The Serbian Radical Party (Srpska Radikalna Stranka-the SRS) and Serbian Movement Dveri (Srpski Pokret Dveri) are the two populist parties in the opposition. Founded in 1991, the SRS is a far-right nationalist party and was a coalition partner of the former Yugoslavian President Milošević’s Socialist Party of Serbia in the late 1990s. The founding leader of the party, Vojislav Šešelj, was indicted and tried by the UN’s International Criminal Tribunal for the former Yugoslavia (ICTY) at The Hague. As a leader of the Serbian militia, he took part in the wars for a Greater Serbia in Croatia and Bosnia. Šešelj, after more than 10 years of detention and being acquitted of war crimes, returned to active politics and reassumed SRS leadership. Having been outside Parliament since 2012, the party, under Šešelj’s leadership, gained 22 seats in the 2016 election.
From 2003-2008, while Vojislav Šešelj was on trial, the SRS was led by Tomislav Nikolić and focused more on issues like fighting poverty and corruption; with Šešelj’s return, the focus shifted back to radical nationalistic goals. The party still calls for establishing a Greater Serbia, which means Belgrade’s literal annexation of all Serb-populated areas, including Kosovo, Montenegro, Republika Srpska (one of the two entities making up Bosnia-Herzegovina), and Republika Srpska Krajina, a self-declared but never recognized Serb state in Croatia. The SRS assumes Serbs and Montenegrins as one people and views the Croatians as Roman-Catholic Serbs, denying the existence of a separate Croatian nation. The SRS claims that the ICTY was not an independent court and was politically motivated to demonize and punish the Serbian nation (Stojarová & Vykoupilová, 2008) and views the former Serbian generals, Radovan Karadzić and Ratko Mladić, as national heroes. The party advocates an alliance with Russia and categorically opposes Serbia’s accession to the EU.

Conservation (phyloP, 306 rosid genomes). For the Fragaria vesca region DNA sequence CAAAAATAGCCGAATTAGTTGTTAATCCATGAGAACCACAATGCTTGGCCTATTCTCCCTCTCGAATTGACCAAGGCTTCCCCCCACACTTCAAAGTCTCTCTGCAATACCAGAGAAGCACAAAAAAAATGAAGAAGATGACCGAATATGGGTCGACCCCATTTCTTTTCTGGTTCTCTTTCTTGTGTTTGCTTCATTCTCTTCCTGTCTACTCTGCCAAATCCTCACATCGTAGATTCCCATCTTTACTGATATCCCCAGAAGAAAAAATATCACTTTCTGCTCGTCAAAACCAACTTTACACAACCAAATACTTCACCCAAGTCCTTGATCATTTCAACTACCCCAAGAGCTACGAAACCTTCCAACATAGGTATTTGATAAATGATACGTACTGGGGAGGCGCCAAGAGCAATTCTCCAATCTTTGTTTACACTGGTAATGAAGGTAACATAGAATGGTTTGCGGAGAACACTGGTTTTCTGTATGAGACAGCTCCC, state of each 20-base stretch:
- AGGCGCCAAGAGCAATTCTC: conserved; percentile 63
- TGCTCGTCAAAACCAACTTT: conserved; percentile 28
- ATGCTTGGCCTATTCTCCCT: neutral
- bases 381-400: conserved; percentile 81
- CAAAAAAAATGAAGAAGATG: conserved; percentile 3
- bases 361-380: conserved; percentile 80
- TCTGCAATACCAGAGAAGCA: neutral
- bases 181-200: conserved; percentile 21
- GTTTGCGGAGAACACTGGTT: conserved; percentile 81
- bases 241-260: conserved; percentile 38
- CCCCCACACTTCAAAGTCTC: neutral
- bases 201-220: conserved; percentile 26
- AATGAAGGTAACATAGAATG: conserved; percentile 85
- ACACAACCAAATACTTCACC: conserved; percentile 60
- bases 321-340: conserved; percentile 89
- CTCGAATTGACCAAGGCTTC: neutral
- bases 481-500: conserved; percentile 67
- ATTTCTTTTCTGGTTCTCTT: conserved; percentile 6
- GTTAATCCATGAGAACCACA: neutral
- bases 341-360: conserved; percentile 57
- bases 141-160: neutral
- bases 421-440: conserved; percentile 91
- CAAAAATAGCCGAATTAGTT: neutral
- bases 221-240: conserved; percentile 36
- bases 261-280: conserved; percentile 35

Established in 1999 as a right-wing Christian youth organization, the Serbian Movement Dveri operated as a movement until the 2010s and promoted Serbian nationalism, social conservatism, and anti-globalism. After organizing as a full-fledged political party, Dveri began to participate in elections in 2012 but failed to exceed the five percent threshold for representation in Parliament until 2016. The party, under the leadership of Boško Obradović, made an alliance with the Democratic Party of Serbia for the 2016 election and garnered slightly more than five percent of the total votes, gaining seven seats in the National Assembly. The party supports closer relations with Russia and opposes Serbia’s expected integration with the EU.
In terms of civil liberties, Serbia is partially free – at best. Though there is an expectation that Serbia might be an EU member by 2025, Belgrade seems to be moving away from European norms as the SNS-led coalition government has been undermining the rule of law and reversing the democratization reforms of the post-Milošević era. Under President Vučić’s growing authoritarian populism, democratization has been stalled, as the effective participation of opposition parties in the legislative process is hindered and critical voices in the media are largely silenced.
July 8, 2020.
Knezevic, Gordana. (2016). “By electing a populist, Serbia is more European than ever”. Radio Free Europe. April 26, 2016, https://www.rferl.org/a/serbia-vucic-populist-more-european-than-ever-balkans-blog/27699547.html.
Pantovic, Milivoje. (2016). “Serbs Ponder Vučić’s Claim to Tito’s Legacy”. Balkan Insight. Nov. 10, 2016, https://balkaninsight.com/2016/11/10/experts-said-serbian-pm-revoking-better-past-for-personal-gain-11-08-2016/.
Stojarová, Věra & Vykoupilová, Hana. (2008). “Populism in the Balkans: The Case of Serbia”, Central European Political Studies Review 10, no: 2-3: 99, 101.
Tait, Robert. (2017). “Only donkeys don’t change: Serbian PM says he’s ready to be president”. The Guardian. March 31, 2017, https://www.theguardian.com/world/2017/mar/31/serbian-pm-aleksandar-vucic-ready-to-be-president.